Although Canadians are still playing catch-up, Americans are already convinced that the ethanol market is ripe for the picking. True, buying ethanol IPOs potentially offers a perfect exit strategy for investors, what with all the government support programs and tax breaks on both sides of the border, as well as rising oil prices. Consequently, the line-up of IPO ethanol producers south of the border has become quite long. But, for some reason, the same is not happening in Canada–at least not yet.
There are few things investors should know about the ethanol market; it would not even exist if it were not for governments of both countries footing most of the bill. For example, U.S. refiners that use ethanol in their products receive a $0.51 tax break per gallon. At the moment, subsidies and tax breaks deliver billions of dollars in free money to refiners.
The only problem is that governments change. And, while George W. Bush believes ethanol will wean his “people” off expensive oil, his reign will be over in 2008. Who knows what his successor will think of ethanol. And, if he, or she, decides to stop the handouts, U.S. refiners that are also ethanol “junkies” should better watch out.
As far as Canada’s ethanol policies are concerned, we have gone a step further, providing ethanol producers with not only endless subsidies, but also with a guaranteed market. Justification for such a move is partly based on ethanol‘s alleged environmental benefits, although any such benefits are dubious at best.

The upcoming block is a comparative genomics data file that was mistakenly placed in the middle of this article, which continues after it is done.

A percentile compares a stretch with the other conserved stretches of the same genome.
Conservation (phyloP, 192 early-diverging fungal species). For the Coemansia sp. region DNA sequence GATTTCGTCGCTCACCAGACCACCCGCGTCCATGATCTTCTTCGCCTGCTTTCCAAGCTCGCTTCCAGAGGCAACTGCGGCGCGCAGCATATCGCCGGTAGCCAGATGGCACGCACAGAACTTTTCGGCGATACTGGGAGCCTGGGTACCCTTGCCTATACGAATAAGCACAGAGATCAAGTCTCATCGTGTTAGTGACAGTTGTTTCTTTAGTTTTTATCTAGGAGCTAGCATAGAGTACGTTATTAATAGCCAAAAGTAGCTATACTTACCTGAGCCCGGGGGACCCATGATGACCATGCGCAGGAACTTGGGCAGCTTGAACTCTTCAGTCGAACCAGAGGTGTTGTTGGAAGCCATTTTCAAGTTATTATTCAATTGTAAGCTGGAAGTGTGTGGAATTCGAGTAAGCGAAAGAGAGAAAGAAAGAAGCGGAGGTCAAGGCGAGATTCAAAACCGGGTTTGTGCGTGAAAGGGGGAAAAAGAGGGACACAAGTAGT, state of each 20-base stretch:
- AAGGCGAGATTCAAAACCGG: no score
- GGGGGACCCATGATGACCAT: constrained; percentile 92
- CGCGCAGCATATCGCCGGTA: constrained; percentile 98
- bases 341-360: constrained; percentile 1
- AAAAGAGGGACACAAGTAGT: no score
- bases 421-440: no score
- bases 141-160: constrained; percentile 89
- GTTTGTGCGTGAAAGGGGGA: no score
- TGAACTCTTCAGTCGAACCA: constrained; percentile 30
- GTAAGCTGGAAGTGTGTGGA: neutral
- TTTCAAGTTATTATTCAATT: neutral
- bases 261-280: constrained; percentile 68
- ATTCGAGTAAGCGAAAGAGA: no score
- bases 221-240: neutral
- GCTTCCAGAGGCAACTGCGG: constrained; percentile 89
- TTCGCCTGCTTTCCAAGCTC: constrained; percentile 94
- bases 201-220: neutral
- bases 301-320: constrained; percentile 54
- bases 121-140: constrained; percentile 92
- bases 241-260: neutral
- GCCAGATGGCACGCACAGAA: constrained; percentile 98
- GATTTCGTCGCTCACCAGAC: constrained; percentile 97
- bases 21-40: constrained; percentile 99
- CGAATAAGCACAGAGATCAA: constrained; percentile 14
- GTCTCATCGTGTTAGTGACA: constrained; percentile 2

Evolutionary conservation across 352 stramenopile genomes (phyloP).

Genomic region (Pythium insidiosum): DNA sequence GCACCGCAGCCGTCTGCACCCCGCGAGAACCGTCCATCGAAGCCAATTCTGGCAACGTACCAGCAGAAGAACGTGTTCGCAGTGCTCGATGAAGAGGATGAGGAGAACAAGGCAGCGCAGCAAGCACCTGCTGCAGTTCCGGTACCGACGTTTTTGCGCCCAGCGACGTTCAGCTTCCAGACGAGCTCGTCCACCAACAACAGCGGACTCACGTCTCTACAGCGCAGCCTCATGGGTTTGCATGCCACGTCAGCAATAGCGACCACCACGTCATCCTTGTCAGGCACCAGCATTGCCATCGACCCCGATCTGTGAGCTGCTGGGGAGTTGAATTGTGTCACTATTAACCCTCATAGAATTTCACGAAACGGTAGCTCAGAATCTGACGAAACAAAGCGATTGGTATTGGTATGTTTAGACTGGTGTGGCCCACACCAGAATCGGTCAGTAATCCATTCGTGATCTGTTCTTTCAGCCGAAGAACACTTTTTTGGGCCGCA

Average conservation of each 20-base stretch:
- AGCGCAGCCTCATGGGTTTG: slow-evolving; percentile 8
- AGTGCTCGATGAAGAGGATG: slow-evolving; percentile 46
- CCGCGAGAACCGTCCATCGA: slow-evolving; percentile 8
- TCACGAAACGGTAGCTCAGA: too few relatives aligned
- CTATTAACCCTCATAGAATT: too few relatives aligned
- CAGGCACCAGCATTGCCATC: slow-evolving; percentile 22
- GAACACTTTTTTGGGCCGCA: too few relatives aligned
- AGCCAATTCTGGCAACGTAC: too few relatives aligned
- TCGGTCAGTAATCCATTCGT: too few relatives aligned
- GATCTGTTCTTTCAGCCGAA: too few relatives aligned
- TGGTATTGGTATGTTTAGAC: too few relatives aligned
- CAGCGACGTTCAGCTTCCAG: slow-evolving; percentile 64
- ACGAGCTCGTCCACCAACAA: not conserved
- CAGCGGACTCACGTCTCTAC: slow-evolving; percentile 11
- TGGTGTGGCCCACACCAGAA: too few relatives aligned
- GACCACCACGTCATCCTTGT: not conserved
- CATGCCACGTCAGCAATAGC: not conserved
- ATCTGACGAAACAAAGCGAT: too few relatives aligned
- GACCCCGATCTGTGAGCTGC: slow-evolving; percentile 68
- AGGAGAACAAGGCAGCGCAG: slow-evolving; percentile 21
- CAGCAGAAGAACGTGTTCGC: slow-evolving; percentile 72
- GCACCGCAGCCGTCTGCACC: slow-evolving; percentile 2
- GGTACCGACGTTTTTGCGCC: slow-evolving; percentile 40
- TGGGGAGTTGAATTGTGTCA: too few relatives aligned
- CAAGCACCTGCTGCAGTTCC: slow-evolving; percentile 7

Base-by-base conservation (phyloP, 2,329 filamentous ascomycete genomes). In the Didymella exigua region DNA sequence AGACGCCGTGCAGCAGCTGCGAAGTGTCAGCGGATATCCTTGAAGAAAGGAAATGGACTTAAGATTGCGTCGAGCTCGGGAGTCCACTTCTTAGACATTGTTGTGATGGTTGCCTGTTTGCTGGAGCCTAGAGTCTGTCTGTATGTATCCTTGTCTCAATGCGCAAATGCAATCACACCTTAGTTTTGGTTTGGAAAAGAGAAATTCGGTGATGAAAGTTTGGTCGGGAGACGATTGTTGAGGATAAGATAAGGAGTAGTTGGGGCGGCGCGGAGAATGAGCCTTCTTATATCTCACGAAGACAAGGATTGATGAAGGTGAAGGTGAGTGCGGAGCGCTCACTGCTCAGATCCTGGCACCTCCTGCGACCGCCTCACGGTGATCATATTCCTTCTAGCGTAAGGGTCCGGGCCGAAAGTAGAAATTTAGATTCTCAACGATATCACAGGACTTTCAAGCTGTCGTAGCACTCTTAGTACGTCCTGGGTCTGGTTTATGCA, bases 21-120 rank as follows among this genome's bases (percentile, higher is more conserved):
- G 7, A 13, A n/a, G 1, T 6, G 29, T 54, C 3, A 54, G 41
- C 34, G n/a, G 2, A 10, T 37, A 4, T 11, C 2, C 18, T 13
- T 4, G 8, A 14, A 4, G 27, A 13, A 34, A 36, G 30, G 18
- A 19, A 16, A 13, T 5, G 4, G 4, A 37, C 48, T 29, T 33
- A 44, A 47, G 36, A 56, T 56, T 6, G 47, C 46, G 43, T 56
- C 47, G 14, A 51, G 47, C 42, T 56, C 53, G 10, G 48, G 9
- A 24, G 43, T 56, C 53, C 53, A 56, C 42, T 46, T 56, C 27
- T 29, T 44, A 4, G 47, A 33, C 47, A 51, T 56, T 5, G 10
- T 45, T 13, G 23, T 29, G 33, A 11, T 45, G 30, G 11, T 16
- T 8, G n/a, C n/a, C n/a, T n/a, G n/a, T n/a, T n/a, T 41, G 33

For example, in 2007, Ontario government will put into law a five percent mandatory ethanol content in all gasoline sold in Ontario. Federal government will introduce similar legislation in 2010, while Manitoba already requires ten percent ethanol content in 85% of all gasoline sold in the province.
Moreover, as far as subsidies go, in the past six years, Canada’s federal government shelled out about CDN$268 million in various types of loans, grants and tax breaks. In Ontario, there is something called Ethanol Growth Fund, which is really a $520 million “free money pool.”
Basically, Canada’s ethanol market is both guaranteed and amply subsidized by all levels of government. Plus, ethanol prices are rising and investors love the idea of alternative fuel. Still, Canadian ethanol producers are avoiding IPOs.
Why? Perhaps the thought of being responsible to shareholders once they go public does not sit well with producers that are used to being pampered and operate unquestioned. Here is one more crazy idea–it looks to me that everything about ethanol market in North America is artificially created, including demand and supply. And, what artificial markets often do? Well, they crash! Perhaps ethanol producers in Canada are simply afraid investors would see right through them!